Room 01

Dance at the World's Fairs

"The troupe of the Cochin-Chinese theater." Paris Colonial Exposition, 1931.

Source: Flickr

 

A selection of exposition posters featuring dancers and performers from past world's fairs (1889 - 1931).

Dance: A World Language

What language could be used to link the many peoples and

cultures at these fairs? Words would not do in this exhibition Babylon. What was needed were things that could be understood and appreciated by looking and listening such as the work of a craftsman, a musical performance, a finished print or the moving figures of dance. Culture speaks through dance forms. Asian dances with their celebratory spirit and cultural sophistication caught on not just with regular visitors as well as artists. Although they might not know the particular “grammar” and “vocabulary” of a certain dance traditions, the primary channel through which dance communicates is aesthetic beauty. The Javanese dances that were a sensation at many of the fairs were described by critics at the Paris 1900 fair as “the purest of Asia; … calm and chaste and tranquil, with no beginning and no end as the eternal music of the universe.”[1]

 

 

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Communication between cultures necessarily involves “translations” through adjustments. While extensively drawing on the local traditions, these dances had to a certain extent already been modified in the process of program selection with the aim of communicating with broader audiences from different cultural backgrounds. To provide an environment suggesting authenticity, the fairs often erected grand replicas of palaces of temples from the country in question as wonders in their own right, but also as venues for these performances. This setting was to evoke the ritual and ceremonious nature of these dances.





“Oriental” Dancers and Performers

 
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Javanese and Khmer

Dance Troupes

Colonial Exhibition, Flag of Holland: Bali dancers,

[press photograph] / Agence Meurisse.
Source: Gallica BnF

Danseuses Cambodgiennes à Marseille​,
Exposition Coloniale 1922​.
Source: Flickr

 
The Debut of Khmer and Javanese Dancers

Since 1920s, dancers from all over the world were engaged to perform in commercial theaters in major European cities. Among the most popular was Indian dance.[2] The breakthrough for “Oriental” dance, however, came with the Khmer and Javanese dance troupes in 1889.

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Communication between cultures necessarily involves “translations” through adjustments. While extensively drawing on the local traditions, these dances had to a certain extent already been modified in the process of program selection with the aim of communicating with broader audiences from different cultural backgrounds. To provide an environment suggesting authenticity, the fairs often erected grand replicas of palaces of temples from the country in question as wonders in their own right, but also as venues for these performances. This setting was to evoke the ritual and ceremonious nature of these dances.





"The Java Dancers at the Paris Exhibition." Illustrated London News.

Saturday 06 July, 1889. 
Source: The Britsh Newspaper Archive

 

Universal Exhibition of 1889, Paris. "The Javanese Dancers in the kampong

(rebuilt Javanese village) on the Esplanade of the Invalides," advance sketch for the illustration in a journal. Paris, Carnavalet Museum, D 5256.

Source: Demeulenaere-Douyère, Christiane. Exotiques Expositions: Les Expositions Universelles Et Les Cultures Extra-EuropéEnnes, France, 1855-1937; Somogy Éd. D'Art, 2010.

One admirer included the artist John Singer Sargent (1856-1925), who had visited the exposition and was fascinated by the Tandak dancers. He went on to create a series of oil paintings and sketches of these individual dancers in their costumes.

The Four Tandak dancers performing in the "Kampong Javanais" at Universal Exhibition of 1889, Paris.

The Four Tandak Dancers
at the 1889 Exposition Universelle in Paris

Tandak is a type of Javanese social dance

performed by men and women accompanied by singing. At the 1889 Paris Exposition, four dancers from the ruler’s court at Solo, Java, were invited to perform this traditional dance at the “Kampong Javanais,” a recreation of a Javanese village at this fair, which formed the backdrop for the dancers.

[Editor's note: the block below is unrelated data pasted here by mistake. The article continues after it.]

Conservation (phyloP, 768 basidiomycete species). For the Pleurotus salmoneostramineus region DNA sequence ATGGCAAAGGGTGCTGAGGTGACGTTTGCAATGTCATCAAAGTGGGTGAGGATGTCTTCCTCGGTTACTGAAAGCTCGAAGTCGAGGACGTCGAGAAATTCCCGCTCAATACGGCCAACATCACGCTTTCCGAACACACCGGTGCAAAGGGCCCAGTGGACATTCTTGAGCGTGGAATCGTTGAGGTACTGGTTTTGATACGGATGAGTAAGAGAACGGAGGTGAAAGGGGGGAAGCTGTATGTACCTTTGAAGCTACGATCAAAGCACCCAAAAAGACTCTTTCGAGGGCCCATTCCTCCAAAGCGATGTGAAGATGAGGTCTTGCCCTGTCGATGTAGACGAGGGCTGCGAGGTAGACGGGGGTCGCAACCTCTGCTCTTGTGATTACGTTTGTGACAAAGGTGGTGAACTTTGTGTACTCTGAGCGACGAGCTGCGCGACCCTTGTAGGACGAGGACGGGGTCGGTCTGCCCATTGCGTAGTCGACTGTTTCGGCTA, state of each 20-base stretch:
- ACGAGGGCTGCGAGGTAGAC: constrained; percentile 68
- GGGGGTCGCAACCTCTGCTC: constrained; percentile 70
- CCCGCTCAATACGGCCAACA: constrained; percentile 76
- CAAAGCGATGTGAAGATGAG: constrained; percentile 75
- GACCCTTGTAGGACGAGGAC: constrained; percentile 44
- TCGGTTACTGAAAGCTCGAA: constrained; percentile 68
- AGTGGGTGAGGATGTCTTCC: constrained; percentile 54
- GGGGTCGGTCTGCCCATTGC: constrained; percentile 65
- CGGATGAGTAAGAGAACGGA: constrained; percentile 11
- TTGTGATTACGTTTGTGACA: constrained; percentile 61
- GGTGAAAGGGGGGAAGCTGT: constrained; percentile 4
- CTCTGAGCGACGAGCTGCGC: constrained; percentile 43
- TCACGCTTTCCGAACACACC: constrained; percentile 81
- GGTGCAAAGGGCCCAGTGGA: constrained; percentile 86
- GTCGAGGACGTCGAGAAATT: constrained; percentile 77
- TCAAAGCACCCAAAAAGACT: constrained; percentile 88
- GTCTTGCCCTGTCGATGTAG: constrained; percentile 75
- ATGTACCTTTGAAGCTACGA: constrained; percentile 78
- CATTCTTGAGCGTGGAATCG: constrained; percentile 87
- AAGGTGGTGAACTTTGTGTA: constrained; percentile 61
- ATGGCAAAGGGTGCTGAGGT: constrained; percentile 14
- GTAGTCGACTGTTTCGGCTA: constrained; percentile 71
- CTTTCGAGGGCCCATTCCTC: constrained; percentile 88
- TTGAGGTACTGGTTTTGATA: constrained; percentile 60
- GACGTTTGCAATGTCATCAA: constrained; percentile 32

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Referred to in the exposition guide as the “sacred dancers from Java,” they actually offered a hybrid cultural performance that combined different features of ‘traditional’ court and social dance and selections of gamelan music with some new features. Among their admiring spectators were the sculptor Auguste Rodin, the composer Claude Debussy, and the painters Paul Gauguin and John Singer Sargent.





The Javanese
Gamelan Orchestra

In a 1913 Revue Systèmes d'Information et

Management article, Debussy writes:

 

 

 

 

 

 

 

 

 

 

 

 

 

 

 

 

 

 

 

 

 

 

 

 

"There used to be—indeed, despite the troubles that civilization has brought, there still are—some wonderful peoples who learn music as easily as one learns to breathe. Their school consists of the eternal rhythm of the sea, the wind in the leaves, and a thousand other tiny noises, which they listen to with great care, without ever having consulted any of those dubious treatises. Their traditions are preserved only in ancient songs, sometimes involving dance, to which each individual adds his own contribution century by century. Thus Javanese music obeys laws of counterpoint which make Palestrina seem like child’s play. And if one listens to it without being prejudiced by one’s European ears, one will find a percussive charm that forces one to admit that our own music is not much more than a barbarous kind of noise more fit for a traveling circus."[4]

 

— Claude Debussy

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Communication between cultures necessarily involves “translations” through adjustments. While extensively drawing on the local traditions, these dances had to a certain extent already been modified in the process of program selection with the aim of communicating with broader audiences from different cultural backgrounds. To provide an environment suggesting authenticity, the fairs often erected grand replicas of palaces of temples from the country in question as wonders in their own right, but also as venues for these performances. This setting was to evoke the ritual and ceremonious nature of these dances.





Claude Debussy's Pagodes (Estampes, 1904), that may have been influenced by the Javanese Gamelan Orchestra.
 

The Javanese Gamelan Orchestra, 1870-1891.
Source: Collective Stichting National Museum van Wereldculturen
 

A playlist of traditional Java Gamelan music, performed by the Royal Court Gamelan.  

 

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1. "Interior of the Javanese Theater." 1893 Chicago World's Fair.
Source: Worlds Fair Chicago 1893

2. "Javanese Gamelan Orchestra and Topeng masked dancers." 1893 Chicago World's Fair.

Source: Library of Congress

1.

Javanese Theater